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Eli Lilly & Co. v. Hospira, Inc.

“Tangential Exception” to Prosecution History Estoppel is Context-Sensitive

Eli Lilly & Co. v. Hospira, Inc., __ F.3d __, 2019 WL ___ (Fed. Cir. Aug. 9, 2019) (LOURIE, Moore, Taranto) (S.D. Ind.: Pratt) (3 of 5 stars)

In appeals from two Hatch-Waxman cases concerning the same Lilly patent, Fed Cir reverses finding of literal infringement in one case, while affirming the finding of infringement under the doctrine of equivalents in both cases. Lilly’s patent related to an improved method of treating certain cancers and mesothelioma with pemetrexed (marketed by Lilly as Alimta). The district court clearly erred in determining that Hospira literally practiced a step of “administration of pemetrexed disodium [i.e., a disodium salt of pemetrexed],” because in Hospira’s product, the pemetrexed is dissolved in saline prior to administration, and any “pemetrexed disodium no longer exists once dissolved in solution.” Op. at 13.

The district court correctly applied the doctrine of equivalents and its findings of infringement by equivalence were not clearly erroneous. Prosecution history estoppel did not bar Lilly’s equivalence argument, and the opinion describes how Lilly rebutted the presumption of estoppel by showing that a narrowing amendment made during prosecution was only tangentially related to the equivalent in question, as per Festo VIII, 535 U.S. 722 (2002), and Integrated Technology, 734 F.3d 1352 (Fed. Cir. 2013). It rejects the accused infringers’ argument that Lilly had an obligation to show why it did not pursue an even narrower amendment in the circumstances. It also rejects one accused infringer’s (Dr. Reddy) argument that this was a case where Lilly was trying to avoid the consequences of ceding more claim scope during prosecution than necessary. “[T]he tangential exception only exists because applicants over-narrow their claims during prosecution.” Op. at 19. In context, the reason for Lilly’s amendment was tangential to the equivalent here. It rejects the accused infringers’ argument that Lilly had an obligation to prove that it could not have drafted a claim that literally reached the equivalent here. “We do not demand perfection from patent prosecutors, and neither does the Supreme Court.” Op. at 19. The opinion also distinguishes Felix, 562 F.3d 1167 (Fed. Cir. 2009), on the facts, and notes that per Intervet, 617 F.3d 1282 (Fed. Cir. 2010), “there is no hard-and-fast test for what is and what is not a tangential relation.” Op. at 21. It declines to enter a bright-line rule that “where the reason for the amendment and the equivalent in question both relate to the same claim element, the tangential exception does not apply.” Id. (quoting DRL brief). In the context of this case, the record “show[s] that it is implausible that the reason for Lilly’s amendment was to surrender other pemetrexed salts [such as the accused product].” Op. at 22.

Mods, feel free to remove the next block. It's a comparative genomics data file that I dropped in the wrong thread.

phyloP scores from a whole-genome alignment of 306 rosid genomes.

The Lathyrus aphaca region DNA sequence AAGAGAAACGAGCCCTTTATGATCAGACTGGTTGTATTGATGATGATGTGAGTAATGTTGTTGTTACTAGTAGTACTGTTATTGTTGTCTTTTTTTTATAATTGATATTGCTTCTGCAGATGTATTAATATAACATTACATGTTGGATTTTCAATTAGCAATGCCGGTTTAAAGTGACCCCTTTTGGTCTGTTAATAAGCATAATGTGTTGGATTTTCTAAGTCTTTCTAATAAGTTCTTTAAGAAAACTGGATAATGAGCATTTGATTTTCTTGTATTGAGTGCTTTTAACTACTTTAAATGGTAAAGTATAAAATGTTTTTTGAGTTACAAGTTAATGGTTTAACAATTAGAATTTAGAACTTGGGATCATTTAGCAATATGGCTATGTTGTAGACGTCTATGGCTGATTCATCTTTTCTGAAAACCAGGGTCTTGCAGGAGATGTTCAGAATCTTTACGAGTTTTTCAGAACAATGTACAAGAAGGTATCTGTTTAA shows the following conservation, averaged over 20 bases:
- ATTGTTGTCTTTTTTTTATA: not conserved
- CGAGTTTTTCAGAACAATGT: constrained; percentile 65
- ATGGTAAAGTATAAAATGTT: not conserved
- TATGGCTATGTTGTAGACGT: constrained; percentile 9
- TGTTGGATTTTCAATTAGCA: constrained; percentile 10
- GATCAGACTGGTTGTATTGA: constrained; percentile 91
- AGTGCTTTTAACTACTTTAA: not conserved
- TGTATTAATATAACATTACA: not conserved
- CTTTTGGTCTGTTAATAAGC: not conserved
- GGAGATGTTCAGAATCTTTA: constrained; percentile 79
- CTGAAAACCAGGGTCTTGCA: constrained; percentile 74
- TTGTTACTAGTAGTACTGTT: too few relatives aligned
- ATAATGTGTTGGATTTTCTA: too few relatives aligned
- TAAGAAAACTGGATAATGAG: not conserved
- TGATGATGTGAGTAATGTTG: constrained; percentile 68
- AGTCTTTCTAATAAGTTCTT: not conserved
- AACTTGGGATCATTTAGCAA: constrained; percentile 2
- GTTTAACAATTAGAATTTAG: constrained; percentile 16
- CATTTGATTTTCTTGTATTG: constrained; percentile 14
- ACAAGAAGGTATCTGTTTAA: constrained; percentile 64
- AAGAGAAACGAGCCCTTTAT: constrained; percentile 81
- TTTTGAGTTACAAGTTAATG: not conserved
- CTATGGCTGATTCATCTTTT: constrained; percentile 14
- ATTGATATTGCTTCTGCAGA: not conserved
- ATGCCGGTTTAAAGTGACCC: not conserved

The disclosure-dedication rule also did not bar Lilly’s assertion of the doctrine of equivalents. The opinion notes that Lilly’s patent did not disclose the accused equivalent, and so could not have dedicated it to the public. Finally, there was no clear error in the district court’s determination that the accused products here were insubstantially different from Lilly’s claims.

KEYWORDS: INFRINGEMENT (NO); INFRINGEMENT (YES); DOCTRINE OF EQUIVALENTS; TANGENTIAL EXCEPTION; DISCLOSURE-DEDICATION RULE